CHARLOTTE, N.C. — Chanting “No Justice! No Peace!” as they converged outside Bank of America Stadium, about 100 people peacefully demonstrated the fatal police shooting of a black man before the Carolina Panthers game Sunday.

Nothing felt normal about what should have been a typical fall day of NFL football.

A heavy police presence surrounded the stadium, where officers in black riot gear stood side-by-side around the entrances. There had been concerns that a sixth day of protests over Tuesday night’s fatal shooting of Keith Scott would disrupt the game, or prevent fans from entering the stadium.

Instead, it was quiet in the hours leading up to the game, as many fans stopped to hug officers and pose for pictures. Protesters didn’t gather until about an hour before kickoff, when the group used bullhorns and held signs in demonstration.

As kickoff neared, most of the protesters dropped to one knee when the national anthem played inside the stadium. Along the sideline inside the game, Carolina safety Marcus Ball raised his fist during the national anthem.

Last month, San Francisco 49ers backup quarterback Colin Kaepernick started a protest movement by not standing during the national anthem. He has said he wants to draw attention to racial oppression and police brutality in the United States. Many athletes have since joined him or said they support him, even before the recent police shootings in Charlotte and Tulsa, Oklahoma.

As Sunday’s protest in Charlotte went on, fans heading for the stadium strolled by, many appearing to ignore the demonstrators. From inside the stadium, people stopped on access ramps on the upper level to watch the demonstrators.

The crowd inside was flat, the Panthers didn’t play well, and many fans didn’t return to their seats after halftime. Carolina lost its first home game since November, 2014, but coach Ron Rivera said it was unfair to blame the unrest in Charlotte for the way the Panthers played.

“When we are here, we practice, we do the things we are supposed to do,” Rivera said. “What happened here (the shooting) was very tragic, and what we were hoping to do was be able to come out and put that aside.

“We just didn’t play very well. I am not looking for excuses. The tragedy is its own entity, and we have to respect that.”

Carolina linebacker Luke Kuechly said the Panthers failed to bring unity to the Charlotte.

“You want to go out and win a game with what’s going on right now,” he said. “It was an opportunity for us to bring the community together, and add something positive. We wanted to win, as I’m sure everyone in Charlotte did.”

Outside the stadium, National Guard troops rode by the protest in two Humvees, followed by an unmarked N.C. Highway Patrol car.

Many protesters held signs, others chanted Scott’s name. It coincided with the music of the Brass Connection Band, a group that plays outside the stadium prior to home games. The band on Sunday played Parliament’s “We Want The Funk,” as protesters slowed their chants to match the rhythm of the song.

The band’s drummer, Bill Banks, said he and his fellow musicians were just trying to use their talents to maintain calm.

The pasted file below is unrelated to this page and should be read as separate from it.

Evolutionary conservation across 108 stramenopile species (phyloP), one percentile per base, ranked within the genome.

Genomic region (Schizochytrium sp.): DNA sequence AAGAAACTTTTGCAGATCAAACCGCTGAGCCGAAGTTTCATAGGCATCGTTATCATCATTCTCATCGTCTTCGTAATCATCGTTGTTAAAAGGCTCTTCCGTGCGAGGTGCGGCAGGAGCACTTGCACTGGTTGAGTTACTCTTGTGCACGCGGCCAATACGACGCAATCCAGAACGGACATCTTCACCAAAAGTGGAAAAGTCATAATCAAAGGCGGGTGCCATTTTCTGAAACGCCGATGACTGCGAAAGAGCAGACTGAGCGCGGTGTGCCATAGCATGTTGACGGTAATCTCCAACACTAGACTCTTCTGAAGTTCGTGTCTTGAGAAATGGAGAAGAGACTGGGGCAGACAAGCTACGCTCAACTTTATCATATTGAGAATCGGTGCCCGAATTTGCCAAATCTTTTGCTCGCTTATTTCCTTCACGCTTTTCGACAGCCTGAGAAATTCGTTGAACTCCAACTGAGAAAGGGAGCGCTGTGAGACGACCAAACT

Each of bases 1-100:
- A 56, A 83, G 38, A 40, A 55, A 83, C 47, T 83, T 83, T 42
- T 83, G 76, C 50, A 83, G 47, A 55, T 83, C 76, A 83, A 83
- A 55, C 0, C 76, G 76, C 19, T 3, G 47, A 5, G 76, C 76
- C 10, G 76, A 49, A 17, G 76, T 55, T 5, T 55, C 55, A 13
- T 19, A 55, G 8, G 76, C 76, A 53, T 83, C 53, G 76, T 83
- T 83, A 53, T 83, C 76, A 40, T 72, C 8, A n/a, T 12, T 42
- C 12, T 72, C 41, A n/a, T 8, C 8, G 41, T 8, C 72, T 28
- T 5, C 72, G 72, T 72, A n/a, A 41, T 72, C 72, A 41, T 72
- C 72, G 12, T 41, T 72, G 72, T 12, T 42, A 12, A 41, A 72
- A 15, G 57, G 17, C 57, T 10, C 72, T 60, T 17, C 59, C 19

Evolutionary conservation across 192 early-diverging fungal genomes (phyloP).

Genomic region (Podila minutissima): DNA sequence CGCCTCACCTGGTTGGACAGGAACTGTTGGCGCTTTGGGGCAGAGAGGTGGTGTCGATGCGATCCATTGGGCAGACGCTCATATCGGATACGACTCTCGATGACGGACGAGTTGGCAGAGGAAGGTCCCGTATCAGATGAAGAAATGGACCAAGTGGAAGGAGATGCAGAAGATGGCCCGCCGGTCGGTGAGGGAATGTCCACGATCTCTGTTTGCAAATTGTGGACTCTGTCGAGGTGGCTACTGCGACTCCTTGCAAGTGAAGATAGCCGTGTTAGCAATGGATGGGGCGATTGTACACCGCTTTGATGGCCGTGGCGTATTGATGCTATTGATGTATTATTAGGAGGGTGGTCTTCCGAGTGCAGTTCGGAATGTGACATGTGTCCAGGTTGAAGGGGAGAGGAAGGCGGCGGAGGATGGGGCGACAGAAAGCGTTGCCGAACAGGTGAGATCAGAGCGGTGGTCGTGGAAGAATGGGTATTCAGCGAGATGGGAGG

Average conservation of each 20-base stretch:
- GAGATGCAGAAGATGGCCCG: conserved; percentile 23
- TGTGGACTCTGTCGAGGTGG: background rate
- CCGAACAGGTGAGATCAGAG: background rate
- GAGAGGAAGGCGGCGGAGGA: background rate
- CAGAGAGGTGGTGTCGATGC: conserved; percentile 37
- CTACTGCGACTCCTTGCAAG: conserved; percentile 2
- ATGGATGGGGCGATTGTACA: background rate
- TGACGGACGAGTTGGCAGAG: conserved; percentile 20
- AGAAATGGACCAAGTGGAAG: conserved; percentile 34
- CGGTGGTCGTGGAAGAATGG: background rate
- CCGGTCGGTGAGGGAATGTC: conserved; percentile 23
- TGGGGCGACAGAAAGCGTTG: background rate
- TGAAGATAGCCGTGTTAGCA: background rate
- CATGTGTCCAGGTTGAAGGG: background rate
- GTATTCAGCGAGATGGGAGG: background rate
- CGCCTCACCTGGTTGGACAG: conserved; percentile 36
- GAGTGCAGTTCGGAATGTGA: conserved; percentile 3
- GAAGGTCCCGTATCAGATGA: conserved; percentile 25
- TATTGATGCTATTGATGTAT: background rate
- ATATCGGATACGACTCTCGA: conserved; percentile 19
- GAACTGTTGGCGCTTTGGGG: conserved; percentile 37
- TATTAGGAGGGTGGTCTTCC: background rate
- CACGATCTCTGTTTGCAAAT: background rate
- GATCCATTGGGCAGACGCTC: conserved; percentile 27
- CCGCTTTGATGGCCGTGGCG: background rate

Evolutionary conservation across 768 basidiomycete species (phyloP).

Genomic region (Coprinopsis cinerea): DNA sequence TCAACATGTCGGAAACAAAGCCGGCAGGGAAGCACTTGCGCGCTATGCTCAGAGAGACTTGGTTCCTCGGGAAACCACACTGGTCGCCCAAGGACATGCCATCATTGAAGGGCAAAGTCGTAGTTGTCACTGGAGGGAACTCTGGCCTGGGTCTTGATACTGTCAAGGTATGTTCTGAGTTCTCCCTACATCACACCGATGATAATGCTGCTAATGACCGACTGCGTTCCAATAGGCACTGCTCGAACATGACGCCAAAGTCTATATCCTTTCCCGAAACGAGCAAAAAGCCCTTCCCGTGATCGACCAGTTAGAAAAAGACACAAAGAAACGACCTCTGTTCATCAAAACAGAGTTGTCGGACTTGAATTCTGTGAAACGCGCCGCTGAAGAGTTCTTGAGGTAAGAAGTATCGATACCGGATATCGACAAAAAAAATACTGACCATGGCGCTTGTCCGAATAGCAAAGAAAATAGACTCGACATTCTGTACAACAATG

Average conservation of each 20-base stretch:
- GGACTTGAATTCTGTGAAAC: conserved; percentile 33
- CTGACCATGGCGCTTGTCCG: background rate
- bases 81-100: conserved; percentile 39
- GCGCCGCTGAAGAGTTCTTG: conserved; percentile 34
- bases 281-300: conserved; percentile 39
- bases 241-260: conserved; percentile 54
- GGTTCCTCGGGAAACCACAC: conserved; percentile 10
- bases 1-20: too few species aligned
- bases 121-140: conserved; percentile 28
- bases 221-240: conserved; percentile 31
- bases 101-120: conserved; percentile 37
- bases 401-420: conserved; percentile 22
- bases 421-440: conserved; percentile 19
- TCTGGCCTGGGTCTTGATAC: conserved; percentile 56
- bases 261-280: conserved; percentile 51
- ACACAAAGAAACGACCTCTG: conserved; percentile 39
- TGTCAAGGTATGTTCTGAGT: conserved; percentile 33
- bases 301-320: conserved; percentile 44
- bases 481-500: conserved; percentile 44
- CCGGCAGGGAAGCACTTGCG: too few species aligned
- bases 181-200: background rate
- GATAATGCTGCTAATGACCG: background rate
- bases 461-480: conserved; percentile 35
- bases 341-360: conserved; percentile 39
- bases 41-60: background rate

“We’re just out here to lighten the mood,” Banks said. “I don’t have nothing against them protesting as long as it’s peaceful. We’re just trying to do our part.”

Moments later, a woman carrying a “free hugs” sign made her way through the crowd, hugging both the bicycle officers watching over the crowd and some of the protesters who were locked arm-in-arm.

“It doesn’t negate justice, accountability and equity,” said Dani Cook, who said she was self-employed, in reference to her hugs. “I can want to hug people. I can want to love people. I can also say there needs to be justice. There needs to be accountability. They’re not separate.”

Scott was killed Tuesday by a black police undercover police officer trying to serve a warrant on someone else. Police maintain that Scott had a gun, though residents have said he was unarmed.

In the dashboard camera video released Saturday night, Scott could be seen slowly backing away from his SUV with his hands down. Four shots are heard in quick succession, and he crumples to the ground mortally wounded.

After the police vehicle dashboard camera and police body-cam videos were released, protests continued but were largely peaceful.

City officials designated Sunday’s NFL game an “extraordinary event,” that gave officers the ability to search backpacks, coolers and anything else people might be carrying.

Meanwhile, Panthers quarterback Cam Newton wore a T-shirt emblazoned with a quote by Martin Luther King Jr. on the back as he warmed up for the game. The dark shirt read “Injustice Anywhere Is A Threat to Justice Everywhere.”

Newton earlier this week called Scott’s fatal shooting “embarrassing” and touched on a “state of oppression in our community.”

“My big thing is holding people accountable— no matter what the race, no matter what the gender is, no matter what the age is,” the league MVP said. “I’m an African-American and I’m not happy how the justice has been dealt with over the years, and the state of oppression in our community, but we also as black people have to do right by ourselves. We can’t be hypocrites.”